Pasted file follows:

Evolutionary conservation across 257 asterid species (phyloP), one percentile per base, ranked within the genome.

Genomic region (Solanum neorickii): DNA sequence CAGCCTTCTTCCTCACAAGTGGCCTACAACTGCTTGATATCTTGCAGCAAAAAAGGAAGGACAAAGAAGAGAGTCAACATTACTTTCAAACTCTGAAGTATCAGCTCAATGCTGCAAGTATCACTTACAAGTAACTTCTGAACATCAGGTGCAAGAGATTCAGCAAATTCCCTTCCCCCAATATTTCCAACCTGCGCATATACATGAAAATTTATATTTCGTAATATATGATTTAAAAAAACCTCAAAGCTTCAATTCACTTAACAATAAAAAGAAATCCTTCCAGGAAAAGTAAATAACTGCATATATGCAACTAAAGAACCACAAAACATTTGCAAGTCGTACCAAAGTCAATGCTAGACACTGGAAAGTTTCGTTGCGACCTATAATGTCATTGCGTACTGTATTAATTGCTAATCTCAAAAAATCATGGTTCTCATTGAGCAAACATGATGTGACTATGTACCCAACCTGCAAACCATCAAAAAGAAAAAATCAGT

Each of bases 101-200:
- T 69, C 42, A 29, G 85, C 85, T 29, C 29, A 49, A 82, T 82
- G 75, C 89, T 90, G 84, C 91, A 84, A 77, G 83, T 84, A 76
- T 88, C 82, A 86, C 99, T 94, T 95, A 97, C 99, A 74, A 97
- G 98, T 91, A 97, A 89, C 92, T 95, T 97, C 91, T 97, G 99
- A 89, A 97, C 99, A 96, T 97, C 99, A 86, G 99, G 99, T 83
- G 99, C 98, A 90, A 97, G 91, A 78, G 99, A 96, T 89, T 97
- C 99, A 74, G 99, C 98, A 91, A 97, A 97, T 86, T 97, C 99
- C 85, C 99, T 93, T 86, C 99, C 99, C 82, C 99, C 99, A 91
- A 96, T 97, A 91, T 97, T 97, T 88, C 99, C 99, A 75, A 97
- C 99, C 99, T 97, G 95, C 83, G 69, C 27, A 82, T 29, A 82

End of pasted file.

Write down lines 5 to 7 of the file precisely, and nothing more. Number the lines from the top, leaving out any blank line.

- G 75, C 89, T 90, G 84, C 91, A 84, A 77, G 83, T 84, A 76
- T 88, C 82, A 86, C 99, T 94, T 95, A 97, C 99, A 74, A 97
- G 98, T 91, A 97, A 89, C 92, T 95, T 97, C 91, T 97, G 99